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Ears.
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Old 02-09-2019, 10:22 AM
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Ears.
How would your glasses stay on?
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Old 02-09-2019, 10:59 AM
Eva Luna Eva Luna is offline
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Also, veins and small intestine. Though they are usually transplanted into somewhere else on the same patient rather than someone else. (Veins are used for bypass surgery, intestine can replace the esophagus if you have esophageal cancer.)
Large intestine can also become bladder.
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Old 02-09-2019, 11:14 AM
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And if I understand correctly, losing one ovary would mean only one fertile cycle every two months, instead of one each month, which would also be an impairment.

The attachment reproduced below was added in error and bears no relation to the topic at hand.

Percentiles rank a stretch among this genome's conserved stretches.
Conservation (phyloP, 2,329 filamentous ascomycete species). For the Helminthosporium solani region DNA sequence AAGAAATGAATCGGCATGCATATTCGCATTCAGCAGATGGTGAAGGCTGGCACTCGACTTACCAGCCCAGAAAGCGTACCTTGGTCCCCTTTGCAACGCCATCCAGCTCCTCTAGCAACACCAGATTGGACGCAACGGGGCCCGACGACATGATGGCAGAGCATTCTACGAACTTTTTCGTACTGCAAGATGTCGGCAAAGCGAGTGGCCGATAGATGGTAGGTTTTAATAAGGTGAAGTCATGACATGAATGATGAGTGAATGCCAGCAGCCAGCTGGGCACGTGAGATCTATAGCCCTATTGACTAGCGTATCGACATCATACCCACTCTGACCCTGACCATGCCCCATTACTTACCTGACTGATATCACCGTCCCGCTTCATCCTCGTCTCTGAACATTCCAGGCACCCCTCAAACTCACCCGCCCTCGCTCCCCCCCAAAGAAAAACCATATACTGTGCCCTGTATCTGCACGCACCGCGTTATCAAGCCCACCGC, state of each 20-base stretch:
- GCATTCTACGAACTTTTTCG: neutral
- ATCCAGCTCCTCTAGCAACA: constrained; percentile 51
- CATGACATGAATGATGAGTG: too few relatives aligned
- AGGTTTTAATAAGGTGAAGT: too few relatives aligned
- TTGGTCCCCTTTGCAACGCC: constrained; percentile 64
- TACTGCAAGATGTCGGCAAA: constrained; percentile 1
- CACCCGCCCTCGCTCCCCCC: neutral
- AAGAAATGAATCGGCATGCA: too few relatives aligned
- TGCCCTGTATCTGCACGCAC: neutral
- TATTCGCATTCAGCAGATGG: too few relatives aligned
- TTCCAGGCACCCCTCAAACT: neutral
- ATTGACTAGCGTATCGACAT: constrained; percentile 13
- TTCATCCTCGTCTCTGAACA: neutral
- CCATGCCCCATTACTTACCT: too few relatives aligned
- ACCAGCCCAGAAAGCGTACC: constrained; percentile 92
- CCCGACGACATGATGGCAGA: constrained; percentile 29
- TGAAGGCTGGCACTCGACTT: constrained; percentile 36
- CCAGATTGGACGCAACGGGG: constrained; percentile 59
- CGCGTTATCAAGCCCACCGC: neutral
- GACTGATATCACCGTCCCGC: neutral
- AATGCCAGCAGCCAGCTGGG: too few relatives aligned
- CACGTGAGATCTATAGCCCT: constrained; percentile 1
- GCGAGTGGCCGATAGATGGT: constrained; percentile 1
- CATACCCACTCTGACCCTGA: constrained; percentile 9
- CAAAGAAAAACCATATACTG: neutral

Not according to several cites I've checked such as this:
Quote:
In this video, Jeffrey Hunter, MD, from West Valley OB/GYN, explains losing one ovary doesn't cause irregular periods. He says one ovary makes very little changes to a woman's cycle.
https://www.sharecare.com/health/gyn...egular-periods


Here's a quick explanation of why:
Quote:
While the body normally alternates which ovary releases an egg at ovulation, with one ovary, an egg is still released every month. Even if the ovary is not adjacent to its original fallopian tube, as long as there is a healthy tube on the other side, it is possible for the egg to reach it and then travel to the uterus.
But:

Quote:
However, the chances of a healthy pregnancy drop and the odds of ectopic pregnancy where a fertilized egg implants outside the uterus increase.
https://www.storkotc.com/blog/conceiving-one-ovary/